Ensemble Streamflow Prediction
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The graphics above demonstrate the proportions of ensemble members within each of the five Outlook categories. Note: the map and the info boxes above combine the "below normal" with "low" and "above normal" with "high" to create three categories. The ensembles are presented in two ways:
- as the percentage of ensemble members within each category
- as a relative number, indicating how many more, or less ensemble members are in each outlook category compared to the number we would expect
This distinction is important, as the expected probabilities of the five categories are not of equal size. You can adjust the colouring of the points on the map to represent either of these options.
This boxplot shows the distribution of the accumulated flows predicted by the ESP ensemble members. The forecast for the first month is a one-month average forecast; the forecast for the second month is a two-month average forecast, and so on. The last three months of the simulated observations are shown as a line graph at the start of the timeseries. The background colours show the bandings of the historic flows for reference; these also represent accumulated flow bandings, with the exception of the first three "status" months on the plot.
Continuous ranked probability skill scores (CRPSS) are shown at the bottom of this graph. This skill score measures the skill of the ESP method over the hindcast period, and compares it with a simple climatology forecast (a simple forecast based just on the distribution of historic flows). A skill score of 1 represents a perfect forecast, a score of 0 indicates the forecast is no better than a climatology forecast. It is worth noting that when there is low skill, the ESP forecast defaults to a climatology forecast, so despite the low skill, it can still be used as a basic forecast. These scores are calculated on the accumulated forecast (e.g. the score for 6 months is for the flow forecast for the 6-month averaged flows).
Years with the lowest daily flow:
The spaghetti plot shows daily flows from each ensemble member in more detail. This plot simulates what would happen in the river in question if we received the weather conditions of each of those years today. You can choose to highlight five years for reference (from 1962–present). The default highlighted years are the five historic years with the lowest average flow from the month preceding the start of the forecast. The dashed lines set three thresholds of flow, which you can adjust (according to particular flow thresholds of interest to you, e.g. percentiles relevant to management decisions). The default thresholds are the flows exceeded 80, 90 and 99 percent of the time in the simulated observational record. The stacked plot underneath then represents the percentage of ensemble members that fall below each threshold.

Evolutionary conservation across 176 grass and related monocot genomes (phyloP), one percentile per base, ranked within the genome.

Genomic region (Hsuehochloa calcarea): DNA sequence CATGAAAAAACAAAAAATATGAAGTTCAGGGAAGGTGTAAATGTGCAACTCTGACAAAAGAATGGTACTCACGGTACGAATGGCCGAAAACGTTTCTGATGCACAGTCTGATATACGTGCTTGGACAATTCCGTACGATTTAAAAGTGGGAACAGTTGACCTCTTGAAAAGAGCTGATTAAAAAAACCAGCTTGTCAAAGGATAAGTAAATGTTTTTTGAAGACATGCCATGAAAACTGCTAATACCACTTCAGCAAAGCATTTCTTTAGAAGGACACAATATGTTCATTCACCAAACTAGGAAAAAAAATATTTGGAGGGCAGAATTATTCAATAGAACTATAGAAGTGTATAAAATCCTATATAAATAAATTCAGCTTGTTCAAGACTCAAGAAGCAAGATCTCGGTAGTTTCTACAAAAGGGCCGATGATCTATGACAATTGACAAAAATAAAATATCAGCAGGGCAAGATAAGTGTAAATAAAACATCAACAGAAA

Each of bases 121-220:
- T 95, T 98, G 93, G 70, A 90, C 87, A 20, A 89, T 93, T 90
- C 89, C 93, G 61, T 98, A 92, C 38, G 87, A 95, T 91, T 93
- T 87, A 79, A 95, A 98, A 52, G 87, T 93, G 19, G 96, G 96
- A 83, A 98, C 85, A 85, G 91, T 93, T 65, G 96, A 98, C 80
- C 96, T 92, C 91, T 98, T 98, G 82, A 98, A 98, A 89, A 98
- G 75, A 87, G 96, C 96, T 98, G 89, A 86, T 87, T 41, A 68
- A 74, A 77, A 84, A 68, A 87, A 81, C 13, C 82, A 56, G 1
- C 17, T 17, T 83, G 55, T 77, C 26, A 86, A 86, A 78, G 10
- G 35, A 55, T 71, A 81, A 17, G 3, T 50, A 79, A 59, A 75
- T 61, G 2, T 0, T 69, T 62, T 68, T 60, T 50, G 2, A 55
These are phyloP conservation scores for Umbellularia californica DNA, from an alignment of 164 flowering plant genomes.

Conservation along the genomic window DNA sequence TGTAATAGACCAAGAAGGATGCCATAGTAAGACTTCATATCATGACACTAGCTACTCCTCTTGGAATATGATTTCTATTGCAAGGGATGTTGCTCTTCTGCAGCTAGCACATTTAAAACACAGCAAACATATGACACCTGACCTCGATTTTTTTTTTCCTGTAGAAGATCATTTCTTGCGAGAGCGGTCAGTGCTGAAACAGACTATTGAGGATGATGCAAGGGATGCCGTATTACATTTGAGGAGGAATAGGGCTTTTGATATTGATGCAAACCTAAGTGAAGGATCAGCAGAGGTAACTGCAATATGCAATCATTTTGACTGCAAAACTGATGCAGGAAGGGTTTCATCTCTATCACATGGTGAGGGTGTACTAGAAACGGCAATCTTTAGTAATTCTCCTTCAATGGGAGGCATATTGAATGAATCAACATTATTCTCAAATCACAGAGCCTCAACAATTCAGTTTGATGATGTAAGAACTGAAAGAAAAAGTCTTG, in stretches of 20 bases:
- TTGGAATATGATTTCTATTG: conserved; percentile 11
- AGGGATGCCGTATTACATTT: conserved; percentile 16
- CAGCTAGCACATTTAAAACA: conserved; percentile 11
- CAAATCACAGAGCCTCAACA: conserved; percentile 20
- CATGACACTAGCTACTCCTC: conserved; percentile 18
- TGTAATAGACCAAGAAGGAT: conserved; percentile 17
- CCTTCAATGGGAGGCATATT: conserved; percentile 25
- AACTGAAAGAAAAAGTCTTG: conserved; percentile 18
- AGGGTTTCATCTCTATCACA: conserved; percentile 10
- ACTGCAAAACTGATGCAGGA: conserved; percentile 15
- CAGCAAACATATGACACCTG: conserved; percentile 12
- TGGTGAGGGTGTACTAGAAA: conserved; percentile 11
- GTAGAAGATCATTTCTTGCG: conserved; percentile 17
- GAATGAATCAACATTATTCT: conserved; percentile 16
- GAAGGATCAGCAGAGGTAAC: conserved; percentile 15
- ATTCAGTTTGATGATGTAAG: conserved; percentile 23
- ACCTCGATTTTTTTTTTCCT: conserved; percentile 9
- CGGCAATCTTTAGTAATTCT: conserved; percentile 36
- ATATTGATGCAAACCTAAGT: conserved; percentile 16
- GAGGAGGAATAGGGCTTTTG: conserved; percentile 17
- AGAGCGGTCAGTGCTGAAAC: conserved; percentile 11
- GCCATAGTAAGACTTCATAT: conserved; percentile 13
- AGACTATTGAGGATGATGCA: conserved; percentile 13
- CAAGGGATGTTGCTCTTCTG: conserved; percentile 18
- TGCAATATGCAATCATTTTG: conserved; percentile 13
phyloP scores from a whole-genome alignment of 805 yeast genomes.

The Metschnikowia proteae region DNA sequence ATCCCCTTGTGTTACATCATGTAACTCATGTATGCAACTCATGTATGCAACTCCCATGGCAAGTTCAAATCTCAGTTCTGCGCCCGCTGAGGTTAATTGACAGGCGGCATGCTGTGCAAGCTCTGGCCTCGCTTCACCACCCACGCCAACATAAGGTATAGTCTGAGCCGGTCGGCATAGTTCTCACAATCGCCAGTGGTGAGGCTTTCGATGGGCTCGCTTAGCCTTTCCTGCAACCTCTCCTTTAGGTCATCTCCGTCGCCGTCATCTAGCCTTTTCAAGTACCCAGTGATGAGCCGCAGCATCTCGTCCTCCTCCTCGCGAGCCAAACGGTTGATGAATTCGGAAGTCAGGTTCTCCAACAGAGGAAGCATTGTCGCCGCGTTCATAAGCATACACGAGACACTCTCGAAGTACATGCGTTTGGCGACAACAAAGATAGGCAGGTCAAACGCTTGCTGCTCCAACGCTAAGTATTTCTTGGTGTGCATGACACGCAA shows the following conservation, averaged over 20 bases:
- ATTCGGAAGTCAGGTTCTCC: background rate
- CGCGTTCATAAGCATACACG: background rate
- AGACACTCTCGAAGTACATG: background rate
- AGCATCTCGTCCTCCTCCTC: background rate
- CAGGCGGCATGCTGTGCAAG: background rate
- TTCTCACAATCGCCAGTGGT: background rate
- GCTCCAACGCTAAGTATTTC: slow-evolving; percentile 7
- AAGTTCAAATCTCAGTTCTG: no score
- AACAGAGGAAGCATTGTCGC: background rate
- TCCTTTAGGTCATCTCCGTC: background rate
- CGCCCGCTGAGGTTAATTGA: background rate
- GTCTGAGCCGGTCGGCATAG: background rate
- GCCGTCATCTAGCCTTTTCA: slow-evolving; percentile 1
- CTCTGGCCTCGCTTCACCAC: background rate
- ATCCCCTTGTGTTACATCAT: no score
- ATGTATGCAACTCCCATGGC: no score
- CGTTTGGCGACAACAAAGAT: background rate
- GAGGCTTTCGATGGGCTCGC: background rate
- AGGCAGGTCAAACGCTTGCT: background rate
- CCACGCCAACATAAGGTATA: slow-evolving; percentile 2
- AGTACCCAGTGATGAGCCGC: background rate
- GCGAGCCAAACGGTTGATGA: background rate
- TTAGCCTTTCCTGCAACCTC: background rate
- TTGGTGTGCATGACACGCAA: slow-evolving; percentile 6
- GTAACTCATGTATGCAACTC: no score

Important note: while this plotting functionality allows the user to examine the probability of reaching particular flows within the forecast horizon, it is important to take account of the uncertainty in modelling which means the model outputs can be biased relative to observations.
Historical Analogue and Persistence
In each of the time series graphs the bold black line represents the observed flow during the past months. The grey band indicates the normal flow range (the normal band includes 44% of observed flows in each month). The selected historical analogues are shown as thin lines and the trajectories that flows took in the following are also shown. The year each analogue started in is shown in the legend. The forecast is shown as the dashed red line, and in each plot it states whether this has come from the analogues or has been generated on the basis of persistence.
Regional river flow forecast range using rainfall ensemble data
Full region names can be found by hovering over the letters in the table.
The tables show the range of river flow forecasts using all members of the seasonal rainfall forecast ensemble. The numbers in the tables are the percentage of ensemble members falling in each of the flow categories as generated by the monthly-resolution water balance model.